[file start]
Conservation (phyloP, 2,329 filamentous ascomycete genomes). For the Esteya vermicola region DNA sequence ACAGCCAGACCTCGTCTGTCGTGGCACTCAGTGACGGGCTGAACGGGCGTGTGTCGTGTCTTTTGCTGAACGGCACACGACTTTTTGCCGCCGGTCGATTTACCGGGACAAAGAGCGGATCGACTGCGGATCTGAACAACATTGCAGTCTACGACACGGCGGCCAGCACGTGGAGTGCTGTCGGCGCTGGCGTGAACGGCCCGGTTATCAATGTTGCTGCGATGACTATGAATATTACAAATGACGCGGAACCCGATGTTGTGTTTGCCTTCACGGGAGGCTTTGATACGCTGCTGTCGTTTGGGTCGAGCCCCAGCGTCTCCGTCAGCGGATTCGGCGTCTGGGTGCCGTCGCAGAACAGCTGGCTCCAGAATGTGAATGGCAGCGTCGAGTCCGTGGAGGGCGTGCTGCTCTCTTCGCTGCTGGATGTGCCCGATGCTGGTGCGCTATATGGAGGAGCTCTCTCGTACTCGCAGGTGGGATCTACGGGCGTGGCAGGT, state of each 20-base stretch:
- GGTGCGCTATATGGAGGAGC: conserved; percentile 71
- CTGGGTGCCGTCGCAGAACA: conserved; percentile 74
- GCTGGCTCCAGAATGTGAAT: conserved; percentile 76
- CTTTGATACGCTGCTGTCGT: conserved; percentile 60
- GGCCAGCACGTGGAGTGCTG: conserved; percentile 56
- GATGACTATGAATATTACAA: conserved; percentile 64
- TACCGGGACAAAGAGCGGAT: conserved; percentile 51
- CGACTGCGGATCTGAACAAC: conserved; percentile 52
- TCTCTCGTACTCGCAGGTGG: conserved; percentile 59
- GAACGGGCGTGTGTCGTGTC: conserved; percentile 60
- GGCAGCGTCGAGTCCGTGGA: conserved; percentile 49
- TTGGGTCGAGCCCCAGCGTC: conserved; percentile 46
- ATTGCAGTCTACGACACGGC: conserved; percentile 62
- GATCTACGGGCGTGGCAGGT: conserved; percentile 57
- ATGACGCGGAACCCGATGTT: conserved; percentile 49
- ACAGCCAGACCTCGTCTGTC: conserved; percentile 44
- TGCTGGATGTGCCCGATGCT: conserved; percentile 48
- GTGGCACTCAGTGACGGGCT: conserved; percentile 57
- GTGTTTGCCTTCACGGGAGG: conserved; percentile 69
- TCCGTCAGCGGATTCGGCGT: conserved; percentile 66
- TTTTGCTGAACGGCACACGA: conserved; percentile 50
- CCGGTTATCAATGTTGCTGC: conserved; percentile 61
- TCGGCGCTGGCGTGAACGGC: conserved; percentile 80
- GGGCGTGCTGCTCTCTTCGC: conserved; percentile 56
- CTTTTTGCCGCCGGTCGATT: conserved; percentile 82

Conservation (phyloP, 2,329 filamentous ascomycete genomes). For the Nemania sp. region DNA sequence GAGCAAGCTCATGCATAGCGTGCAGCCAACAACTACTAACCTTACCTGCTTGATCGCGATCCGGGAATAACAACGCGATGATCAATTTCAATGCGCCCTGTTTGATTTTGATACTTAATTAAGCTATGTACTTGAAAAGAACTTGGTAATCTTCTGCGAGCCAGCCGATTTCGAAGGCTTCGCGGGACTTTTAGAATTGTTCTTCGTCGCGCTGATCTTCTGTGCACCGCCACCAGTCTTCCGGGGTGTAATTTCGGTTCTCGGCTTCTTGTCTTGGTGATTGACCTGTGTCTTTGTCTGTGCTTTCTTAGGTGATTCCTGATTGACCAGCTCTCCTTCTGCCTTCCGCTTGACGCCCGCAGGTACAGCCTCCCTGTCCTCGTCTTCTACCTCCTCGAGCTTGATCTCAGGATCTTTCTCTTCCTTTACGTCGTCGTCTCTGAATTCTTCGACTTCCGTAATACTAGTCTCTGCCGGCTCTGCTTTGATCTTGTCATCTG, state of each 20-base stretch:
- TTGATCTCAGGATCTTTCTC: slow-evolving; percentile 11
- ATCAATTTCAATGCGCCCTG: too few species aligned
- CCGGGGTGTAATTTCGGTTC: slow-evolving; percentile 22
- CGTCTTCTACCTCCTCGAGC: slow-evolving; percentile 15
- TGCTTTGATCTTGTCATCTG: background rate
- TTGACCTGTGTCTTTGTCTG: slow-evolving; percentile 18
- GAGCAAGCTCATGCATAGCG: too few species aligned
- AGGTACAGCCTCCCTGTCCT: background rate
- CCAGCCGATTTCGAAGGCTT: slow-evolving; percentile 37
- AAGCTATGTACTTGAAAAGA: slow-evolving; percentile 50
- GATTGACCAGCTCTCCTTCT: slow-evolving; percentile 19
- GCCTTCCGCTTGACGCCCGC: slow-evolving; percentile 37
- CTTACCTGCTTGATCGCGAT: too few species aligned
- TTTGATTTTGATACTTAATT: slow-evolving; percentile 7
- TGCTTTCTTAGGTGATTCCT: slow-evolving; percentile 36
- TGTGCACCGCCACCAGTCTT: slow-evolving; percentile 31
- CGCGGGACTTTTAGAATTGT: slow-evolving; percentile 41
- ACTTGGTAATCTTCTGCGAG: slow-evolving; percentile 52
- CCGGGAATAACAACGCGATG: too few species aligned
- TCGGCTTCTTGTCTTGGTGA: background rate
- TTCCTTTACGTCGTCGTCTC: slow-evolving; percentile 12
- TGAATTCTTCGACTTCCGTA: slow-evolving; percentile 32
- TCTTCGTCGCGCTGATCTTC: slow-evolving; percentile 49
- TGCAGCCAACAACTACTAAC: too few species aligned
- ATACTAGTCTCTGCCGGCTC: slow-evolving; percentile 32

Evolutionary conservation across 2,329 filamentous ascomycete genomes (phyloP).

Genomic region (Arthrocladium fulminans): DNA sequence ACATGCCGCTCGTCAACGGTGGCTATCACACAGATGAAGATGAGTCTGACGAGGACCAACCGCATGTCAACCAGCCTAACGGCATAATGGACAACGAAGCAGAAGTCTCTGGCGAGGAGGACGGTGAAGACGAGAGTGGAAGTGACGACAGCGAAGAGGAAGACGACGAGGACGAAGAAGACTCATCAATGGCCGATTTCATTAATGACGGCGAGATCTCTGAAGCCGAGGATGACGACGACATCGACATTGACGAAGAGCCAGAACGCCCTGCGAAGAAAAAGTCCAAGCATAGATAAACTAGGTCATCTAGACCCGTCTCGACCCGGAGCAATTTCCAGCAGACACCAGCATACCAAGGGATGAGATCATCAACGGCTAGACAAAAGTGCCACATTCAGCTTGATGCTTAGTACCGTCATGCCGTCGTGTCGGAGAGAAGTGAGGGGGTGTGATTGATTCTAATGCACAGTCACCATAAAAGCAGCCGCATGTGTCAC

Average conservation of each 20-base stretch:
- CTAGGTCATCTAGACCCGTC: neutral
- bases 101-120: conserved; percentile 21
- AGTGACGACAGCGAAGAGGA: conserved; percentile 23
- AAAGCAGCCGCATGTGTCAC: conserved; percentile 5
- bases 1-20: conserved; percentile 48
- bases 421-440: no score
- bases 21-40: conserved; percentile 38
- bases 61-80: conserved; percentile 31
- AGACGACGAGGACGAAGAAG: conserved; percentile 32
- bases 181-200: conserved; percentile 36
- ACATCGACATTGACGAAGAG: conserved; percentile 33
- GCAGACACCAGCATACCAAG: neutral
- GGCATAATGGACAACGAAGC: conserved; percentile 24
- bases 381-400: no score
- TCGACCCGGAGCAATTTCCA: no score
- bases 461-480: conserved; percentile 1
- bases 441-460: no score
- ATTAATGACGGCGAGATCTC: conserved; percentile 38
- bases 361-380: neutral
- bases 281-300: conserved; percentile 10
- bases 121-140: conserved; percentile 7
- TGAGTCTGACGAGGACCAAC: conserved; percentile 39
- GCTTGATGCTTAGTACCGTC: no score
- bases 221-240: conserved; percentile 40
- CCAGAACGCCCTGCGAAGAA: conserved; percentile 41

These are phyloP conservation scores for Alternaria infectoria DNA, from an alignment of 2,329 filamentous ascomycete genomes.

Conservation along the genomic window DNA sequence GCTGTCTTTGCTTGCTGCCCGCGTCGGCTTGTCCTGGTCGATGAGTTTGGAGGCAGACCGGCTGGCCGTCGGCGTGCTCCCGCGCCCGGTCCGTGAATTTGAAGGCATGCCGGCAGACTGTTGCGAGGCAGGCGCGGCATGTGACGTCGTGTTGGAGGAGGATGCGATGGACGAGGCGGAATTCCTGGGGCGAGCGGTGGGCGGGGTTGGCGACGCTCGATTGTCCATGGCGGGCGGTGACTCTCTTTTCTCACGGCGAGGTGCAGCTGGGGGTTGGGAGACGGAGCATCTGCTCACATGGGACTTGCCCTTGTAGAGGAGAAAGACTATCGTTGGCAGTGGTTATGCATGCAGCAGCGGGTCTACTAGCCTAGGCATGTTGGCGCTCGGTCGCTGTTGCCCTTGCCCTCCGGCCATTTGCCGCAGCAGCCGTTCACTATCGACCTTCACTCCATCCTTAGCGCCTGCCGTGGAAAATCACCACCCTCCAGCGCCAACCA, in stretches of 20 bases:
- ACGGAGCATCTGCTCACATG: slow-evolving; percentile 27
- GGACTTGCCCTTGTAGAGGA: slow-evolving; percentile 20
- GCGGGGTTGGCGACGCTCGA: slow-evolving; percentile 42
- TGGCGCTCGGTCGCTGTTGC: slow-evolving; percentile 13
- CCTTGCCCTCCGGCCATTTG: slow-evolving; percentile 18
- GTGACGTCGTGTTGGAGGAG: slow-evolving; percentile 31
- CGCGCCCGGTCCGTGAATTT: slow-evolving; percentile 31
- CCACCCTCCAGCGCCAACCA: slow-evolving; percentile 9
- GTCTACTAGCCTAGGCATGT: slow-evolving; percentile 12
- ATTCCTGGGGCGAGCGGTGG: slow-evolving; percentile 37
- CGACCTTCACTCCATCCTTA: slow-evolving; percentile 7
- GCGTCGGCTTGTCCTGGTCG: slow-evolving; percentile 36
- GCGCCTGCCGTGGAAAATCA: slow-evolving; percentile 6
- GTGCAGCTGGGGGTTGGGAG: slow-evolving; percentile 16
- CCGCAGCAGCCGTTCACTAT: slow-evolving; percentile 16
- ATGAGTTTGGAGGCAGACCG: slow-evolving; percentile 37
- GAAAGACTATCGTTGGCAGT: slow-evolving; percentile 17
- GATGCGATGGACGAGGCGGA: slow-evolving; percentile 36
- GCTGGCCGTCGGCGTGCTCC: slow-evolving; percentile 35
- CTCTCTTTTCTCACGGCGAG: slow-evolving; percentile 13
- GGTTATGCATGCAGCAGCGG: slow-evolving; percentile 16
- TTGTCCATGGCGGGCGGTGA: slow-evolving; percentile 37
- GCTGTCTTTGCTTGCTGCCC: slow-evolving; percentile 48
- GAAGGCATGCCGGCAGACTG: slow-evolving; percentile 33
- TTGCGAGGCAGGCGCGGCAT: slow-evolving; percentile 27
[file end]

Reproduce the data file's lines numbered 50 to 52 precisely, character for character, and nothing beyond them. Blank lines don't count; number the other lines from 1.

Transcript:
- TCTTCGTCGCGCTGATCTTC: slow-evolving; percentile 49
- TGCAGCCAACAACTACTAAC: too few species aligned
- ATACTAGTCTCTGCCGGCTC: slow-evolving; percentile 32